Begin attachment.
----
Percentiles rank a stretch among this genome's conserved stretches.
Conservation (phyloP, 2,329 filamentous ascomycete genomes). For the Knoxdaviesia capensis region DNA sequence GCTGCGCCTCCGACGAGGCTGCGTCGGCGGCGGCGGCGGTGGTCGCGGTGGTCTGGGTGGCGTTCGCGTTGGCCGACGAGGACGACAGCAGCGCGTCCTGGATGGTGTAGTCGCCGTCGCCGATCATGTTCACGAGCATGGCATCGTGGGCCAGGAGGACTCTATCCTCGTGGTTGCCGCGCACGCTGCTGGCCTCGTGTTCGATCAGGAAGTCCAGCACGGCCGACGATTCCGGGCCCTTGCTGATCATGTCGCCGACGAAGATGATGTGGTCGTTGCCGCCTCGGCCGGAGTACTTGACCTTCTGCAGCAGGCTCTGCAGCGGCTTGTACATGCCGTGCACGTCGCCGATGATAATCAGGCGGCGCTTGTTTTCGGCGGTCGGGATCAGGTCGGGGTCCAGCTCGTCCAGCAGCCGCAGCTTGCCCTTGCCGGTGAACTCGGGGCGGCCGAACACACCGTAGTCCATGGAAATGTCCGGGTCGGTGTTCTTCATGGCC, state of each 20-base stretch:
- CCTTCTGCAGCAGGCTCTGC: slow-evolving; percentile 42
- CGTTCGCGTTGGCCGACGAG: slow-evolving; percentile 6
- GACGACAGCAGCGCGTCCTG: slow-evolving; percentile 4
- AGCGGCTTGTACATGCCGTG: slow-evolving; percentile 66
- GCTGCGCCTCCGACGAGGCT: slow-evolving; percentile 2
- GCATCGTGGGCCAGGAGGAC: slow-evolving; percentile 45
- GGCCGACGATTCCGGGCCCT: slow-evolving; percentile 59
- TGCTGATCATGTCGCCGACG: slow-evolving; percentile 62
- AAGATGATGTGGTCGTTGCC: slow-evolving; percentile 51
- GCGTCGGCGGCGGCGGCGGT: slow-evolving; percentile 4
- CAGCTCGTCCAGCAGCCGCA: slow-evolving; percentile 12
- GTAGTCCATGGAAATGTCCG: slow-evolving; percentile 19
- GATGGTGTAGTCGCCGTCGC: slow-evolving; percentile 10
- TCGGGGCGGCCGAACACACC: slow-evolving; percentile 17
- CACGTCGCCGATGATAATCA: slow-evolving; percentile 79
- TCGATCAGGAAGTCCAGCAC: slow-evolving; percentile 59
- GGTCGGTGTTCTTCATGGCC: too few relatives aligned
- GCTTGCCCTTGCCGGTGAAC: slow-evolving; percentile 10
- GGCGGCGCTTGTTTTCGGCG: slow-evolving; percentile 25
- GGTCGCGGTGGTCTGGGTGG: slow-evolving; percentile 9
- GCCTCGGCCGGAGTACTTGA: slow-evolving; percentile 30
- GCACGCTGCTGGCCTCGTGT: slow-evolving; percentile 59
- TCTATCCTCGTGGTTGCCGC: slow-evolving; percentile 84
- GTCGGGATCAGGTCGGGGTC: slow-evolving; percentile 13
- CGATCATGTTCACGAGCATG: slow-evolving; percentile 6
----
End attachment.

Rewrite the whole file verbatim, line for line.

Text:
Percentiles rank a stretch among this genome's conserved stretches.
Conservation (phyloP, 2,329 filamentous ascomycete genomes). For the Knoxdaviesia capensis region DNA sequence GCTGCGCCTCCGACGAGGCTGCGTCGGCGGCGGCGGCGGTGGTCGCGGTGGTCTGGGTGGCGTTCGCGTTGGCCGACGAGGACGACAGCAGCGCGTCCTGGATGGTGTAGTCGCCGTCGCCGATCATGTTCACGAGCATGGCATCGTGGGCCAGGAGGACTCTATCCTCGTGGTTGCCGCGCACGCTGCTGGCCTCGTGTTCGATCAGGAAGTCCAGCACGGCCGACGATTCCGGGCCCTTGCTGATCATGTCGCCGACGAAGATGATGTGGTCGTTGCCGCCTCGGCCGGAGTACTTGACCTTCTGCAGCAGGCTCTGCAGCGGCTTGTACATGCCGTGCACGTCGCCGATGATAATCAGGCGGCGCTTGTTTTCGGCGGTCGGGATCAGGTCGGGGTCCAGCTCGTCCAGCAGCCGCAGCTTGCCCTTGCCGGTGAACTCGGGGCGGCCGAACACACCGTAGTCCATGGAAATGTCCGGGTCGGTGTTCTTCATGGCC, state of each 20-base stretch:
- CCTTCTGCAGCAGGCTCTGC: slow-evolving; percentile 42
- CGTTCGCGTTGGCCGACGAG: slow-evolving; percentile 6
- GACGACAGCAGCGCGTCCTG: slow-evolving; percentile 4
- AGCGGCTTGTACATGCCGTG: slow-evolving; percentile 66
- GCTGCGCCTCCGACGAGGCT: slow-evolving; percentile 2
- GCATCGTGGGCCAGGAGGAC: slow-evolving; percentile 45
- GGCCGACGATTCCGGGCCCT: slow-evolving; percentile 59
- TGCTGATCATGTCGCCGACG: slow-evolving; percentile 62
- AAGATGATGTGGTCGTTGCC: slow-evolving; percentile 51
- GCGTCGGCGGCGGCGGCGGT: slow-evolving; percentile 4
- CAGCTCGTCCAGCAGCCGCA: slow-evolving; percentile 12
- GTAGTCCATGGAAATGTCCG: slow-evolving; percentile 19
- GATGGTGTAGTCGCCGTCGC: slow-evolving; percentile 10
- TCGGGGCGGCCGAACACACC: slow-evolving; percentile 17
- CACGTCGCCGATGATAATCA: slow-evolving; percentile 79
- TCGATCAGGAAGTCCAGCAC: slow-evolving; percentile 59
- GGTCGGTGTTCTTCATGGCC: too few relatives aligned
- GCTTGCCCTTGCCGGTGAAC: slow-evolving; percentile 10
- GGCGGCGCTTGTTTTCGGCG: slow-evolving; percentile 25
- GGTCGCGGTGGTCTGGGTGG: slow-evolving; percentile 9
- GCCTCGGCCGGAGTACTTGA: slow-evolving; percentile 30
- GCACGCTGCTGGCCTCGTGT: slow-evolving; percentile 59
- TCTATCCTCGTGGTTGCCGC: slow-evolving; percentile 84
- GTCGGGATCAGGTCGGGGTC: slow-evolving; percentile 13
- CGATCATGTTCACGAGCATG: slow-evolving; percentile 6